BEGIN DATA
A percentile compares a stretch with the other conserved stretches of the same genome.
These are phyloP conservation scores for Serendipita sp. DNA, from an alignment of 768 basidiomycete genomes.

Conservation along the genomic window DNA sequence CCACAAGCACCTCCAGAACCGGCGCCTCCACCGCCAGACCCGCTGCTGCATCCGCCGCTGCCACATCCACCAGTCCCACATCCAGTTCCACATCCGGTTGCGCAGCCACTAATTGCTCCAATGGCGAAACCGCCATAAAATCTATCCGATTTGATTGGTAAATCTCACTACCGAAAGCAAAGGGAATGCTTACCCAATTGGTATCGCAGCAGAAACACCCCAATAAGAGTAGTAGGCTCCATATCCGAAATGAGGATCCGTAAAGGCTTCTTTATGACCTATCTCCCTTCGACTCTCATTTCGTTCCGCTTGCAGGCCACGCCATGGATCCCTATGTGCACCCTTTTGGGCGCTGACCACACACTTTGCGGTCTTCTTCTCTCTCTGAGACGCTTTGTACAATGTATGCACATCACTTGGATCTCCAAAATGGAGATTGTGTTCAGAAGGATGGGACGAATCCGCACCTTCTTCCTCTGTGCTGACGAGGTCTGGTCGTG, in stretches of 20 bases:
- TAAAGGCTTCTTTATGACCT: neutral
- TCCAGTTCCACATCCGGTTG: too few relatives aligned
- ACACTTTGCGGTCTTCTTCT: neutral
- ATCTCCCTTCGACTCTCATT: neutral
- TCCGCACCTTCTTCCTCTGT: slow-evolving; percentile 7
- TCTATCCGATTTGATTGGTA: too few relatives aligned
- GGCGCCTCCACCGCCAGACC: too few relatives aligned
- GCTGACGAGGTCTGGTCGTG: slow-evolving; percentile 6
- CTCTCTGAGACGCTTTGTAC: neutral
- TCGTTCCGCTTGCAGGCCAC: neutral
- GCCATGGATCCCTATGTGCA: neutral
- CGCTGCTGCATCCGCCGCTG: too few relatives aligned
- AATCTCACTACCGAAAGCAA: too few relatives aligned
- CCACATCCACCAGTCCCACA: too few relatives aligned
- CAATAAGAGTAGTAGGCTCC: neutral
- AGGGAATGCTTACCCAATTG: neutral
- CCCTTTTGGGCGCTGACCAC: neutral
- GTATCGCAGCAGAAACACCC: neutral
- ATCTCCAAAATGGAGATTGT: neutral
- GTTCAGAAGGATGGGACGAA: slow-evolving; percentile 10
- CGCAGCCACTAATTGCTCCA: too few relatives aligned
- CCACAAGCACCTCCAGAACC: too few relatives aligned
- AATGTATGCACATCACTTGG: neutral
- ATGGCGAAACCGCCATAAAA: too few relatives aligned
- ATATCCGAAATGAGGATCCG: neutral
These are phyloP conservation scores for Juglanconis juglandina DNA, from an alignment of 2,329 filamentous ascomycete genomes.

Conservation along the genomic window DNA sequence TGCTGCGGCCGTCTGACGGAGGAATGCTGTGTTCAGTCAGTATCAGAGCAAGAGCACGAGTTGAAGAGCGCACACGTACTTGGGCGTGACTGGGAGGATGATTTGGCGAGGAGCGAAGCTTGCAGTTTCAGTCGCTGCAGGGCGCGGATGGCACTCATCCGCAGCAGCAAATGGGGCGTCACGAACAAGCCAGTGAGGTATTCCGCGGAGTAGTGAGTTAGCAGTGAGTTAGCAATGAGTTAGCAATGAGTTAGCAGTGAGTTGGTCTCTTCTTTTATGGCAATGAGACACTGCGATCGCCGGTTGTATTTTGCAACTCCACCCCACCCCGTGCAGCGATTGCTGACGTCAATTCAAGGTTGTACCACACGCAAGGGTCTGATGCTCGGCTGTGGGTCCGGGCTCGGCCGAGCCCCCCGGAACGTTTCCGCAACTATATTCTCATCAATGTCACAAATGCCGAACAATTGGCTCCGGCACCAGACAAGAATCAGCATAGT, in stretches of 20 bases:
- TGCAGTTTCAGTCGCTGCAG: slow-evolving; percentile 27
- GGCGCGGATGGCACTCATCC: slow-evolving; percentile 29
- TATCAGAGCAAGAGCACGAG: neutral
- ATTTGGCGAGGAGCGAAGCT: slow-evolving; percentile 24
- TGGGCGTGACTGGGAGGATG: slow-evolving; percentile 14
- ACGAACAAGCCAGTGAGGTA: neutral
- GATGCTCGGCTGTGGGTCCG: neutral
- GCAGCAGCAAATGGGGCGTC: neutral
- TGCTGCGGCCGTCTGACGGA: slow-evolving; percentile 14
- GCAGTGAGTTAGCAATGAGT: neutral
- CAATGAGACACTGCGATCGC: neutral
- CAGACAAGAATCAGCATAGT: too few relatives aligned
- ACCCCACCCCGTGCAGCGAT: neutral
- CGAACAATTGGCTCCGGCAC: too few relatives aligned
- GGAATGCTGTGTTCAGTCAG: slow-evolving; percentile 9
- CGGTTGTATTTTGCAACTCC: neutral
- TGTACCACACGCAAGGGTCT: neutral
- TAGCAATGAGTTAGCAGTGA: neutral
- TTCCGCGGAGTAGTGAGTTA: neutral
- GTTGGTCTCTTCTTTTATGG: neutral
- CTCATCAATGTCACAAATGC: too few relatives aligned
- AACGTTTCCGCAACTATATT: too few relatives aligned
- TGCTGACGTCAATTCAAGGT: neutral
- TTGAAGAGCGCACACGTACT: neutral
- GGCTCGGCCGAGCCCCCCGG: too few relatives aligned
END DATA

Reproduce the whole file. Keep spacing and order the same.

A percentile compares a stretch with the other conserved stretches of the same genome.
These are phyloP conservation scores for Serendipita sp. DNA, from an alignment of 768 basidiomycete genomes.

Conservation along the genomic window DNA sequence CCACAAGCACCTCCAGAACCGGCGCCTCCACCGCCAGACCCGCTGCTGCATCCGCCGCTGCCACATCCACCAGTCCCACATCCAGTTCCACATCCGGTTGCGCAGCCACTAATTGCTCCAATGGCGAAACCGCCATAAAATCTATCCGATTTGATTGGTAAATCTCACTACCGAAAGCAAAGGGAATGCTTACCCAATTGGTATCGCAGCAGAAACACCCCAATAAGAGTAGTAGGCTCCATATCCGAAATGAGGATCCGTAAAGGCTTCTTTATGACCTATCTCCCTTCGACTCTCATTTCGTTCCGCTTGCAGGCCACGCCATGGATCCCTATGTGCACCCTTTTGGGCGCTGACCACACACTTTGCGGTCTTCTTCTCTCTCTGAGACGCTTTGTACAATGTATGCACATCACTTGGATCTCCAAAATGGAGATTGTGTTCAGAAGGATGGGACGAATCCGCACCTTCTTCCTCTGTGCTGACGAGGTCTGGTCGTG, in stretches of 20 bases:
- TAAAGGCTTCTTTATGACCT: neutral
- TCCAGTTCCACATCCGGTTG: too few relatives aligned
- ACACTTTGCGGTCTTCTTCT: neutral
- ATCTCCCTTCGACTCTCATT: neutral
- TCCGCACCTTCTTCCTCTGT: slow-evolving; percentile 7
- TCTATCCGATTTGATTGGTA: too few relatives aligned
- GGCGCCTCCACCGCCAGACC: too few relatives aligned
- GCTGACGAGGTCTGGTCGTG: slow-evolving; percentile 6
- CTCTCTGAGACGCTTTGTAC: neutral
- TCGTTCCGCTTGCAGGCCAC: neutral
- GCCATGGATCCCTATGTGCA: neutral
- CGCTGCTGCATCCGCCGCTG: too few relatives aligned
- AATCTCACTACCGAAAGCAA: too few relatives aligned
- CCACATCCACCAGTCCCACA: too few relatives aligned
- CAATAAGAGTAGTAGGCTCC: neutral
- AGGGAATGCTTACCCAATTG: neutral
- CCCTTTTGGGCGCTGACCAC: neutral
- GTATCGCAGCAGAAACACCC: neutral
- ATCTCCAAAATGGAGATTGT: neutral
- GTTCAGAAGGATGGGACGAA: slow-evolving; percentile 10
- CGCAGCCACTAATTGCTCCA: too few relatives aligned
- CCACAAGCACCTCCAGAACC: too few relatives aligned
- AATGTATGCACATCACTTGG: neutral
- ATGGCGAAACCGCCATAAAA: too few relatives aligned
- ATATCCGAAATGAGGATCCG: neutral
These are phyloP conservation scores for Juglanconis juglandina DNA, from an alignment of 2,329 filamentous ascomycete genomes.

Conservation along the genomic window DNA sequence TGCTGCGGCCGTCTGACGGAGGAATGCTGTGTTCAGTCAGTATCAGAGCAAGAGCACGAGTTGAAGAGCGCACACGTACTTGGGCGTGACTGGGAGGATGATTTGGCGAGGAGCGAAGCTTGCAGTTTCAGTCGCTGCAGGGCGCGGATGGCACTCATCCGCAGCAGCAAATGGGGCGTCACGAACAAGCCAGTGAGGTATTCCGCGGAGTAGTGAGTTAGCAGTGAGTTAGCAATGAGTTAGCAATGAGTTAGCAGTGAGTTGGTCTCTTCTTTTATGGCAATGAGACACTGCGATCGCCGGTTGTATTTTGCAACTCCACCCCACCCCGTGCAGCGATTGCTGACGTCAATTCAAGGTTGTACCACACGCAAGGGTCTGATGCTCGGCTGTGGGTCCGGGCTCGGCCGAGCCCCCCGGAACGTTTCCGCAACTATATTCTCATCAATGTCACAAATGCCGAACAATTGGCTCCGGCACCAGACAAGAATCAGCATAGT, in stretches of 20 bases:
- TGCAGTTTCAGTCGCTGCAG: slow-evolving; percentile 27
- GGCGCGGATGGCACTCATCC: slow-evolving; percentile 29
- TATCAGAGCAAGAGCACGAG: neutral
- ATTTGGCGAGGAGCGAAGCT: slow-evolving; percentile 24
- TGGGCGTGACTGGGAGGATG: slow-evolving; percentile 14
- ACGAACAAGCCAGTGAGGTA: neutral
- GATGCTCGGCTGTGGGTCCG: neutral
- GCAGCAGCAAATGGGGCGTC: neutral
- TGCTGCGGCCGTCTGACGGA: slow-evolving; percentile 14
- GCAGTGAGTTAGCAATGAGT: neutral
- CAATGAGACACTGCGATCGC: neutral
- CAGACAAGAATCAGCATAGT: too few relatives aligned
- ACCCCACCCCGTGCAGCGAT: neutral
- CGAACAATTGGCTCCGGCAC: too few relatives aligned
- GGAATGCTGTGTTCAGTCAG: slow-evolving; percentile 9
- CGGTTGTATTTTGCAACTCC: neutral
- TGTACCACACGCAAGGGTCT: neutral
- TAGCAATGAGTTAGCAGTGA: neutral
- TTCCGCGGAGTAGTGAGTTA: neutral
- GTTGGTCTCTTCTTTTATGG: neutral
- CTCATCAATGTCACAAATGC: too few relatives aligned
- AACGTTTCCGCAACTATATT: too few relatives aligned
- TGCTGACGTCAATTCAAGGT: neutral
- TTGAAGAGCGCACACGTACT: neutral
- GGCTCGGCCGAGCCCCCCGG: too few relatives aligned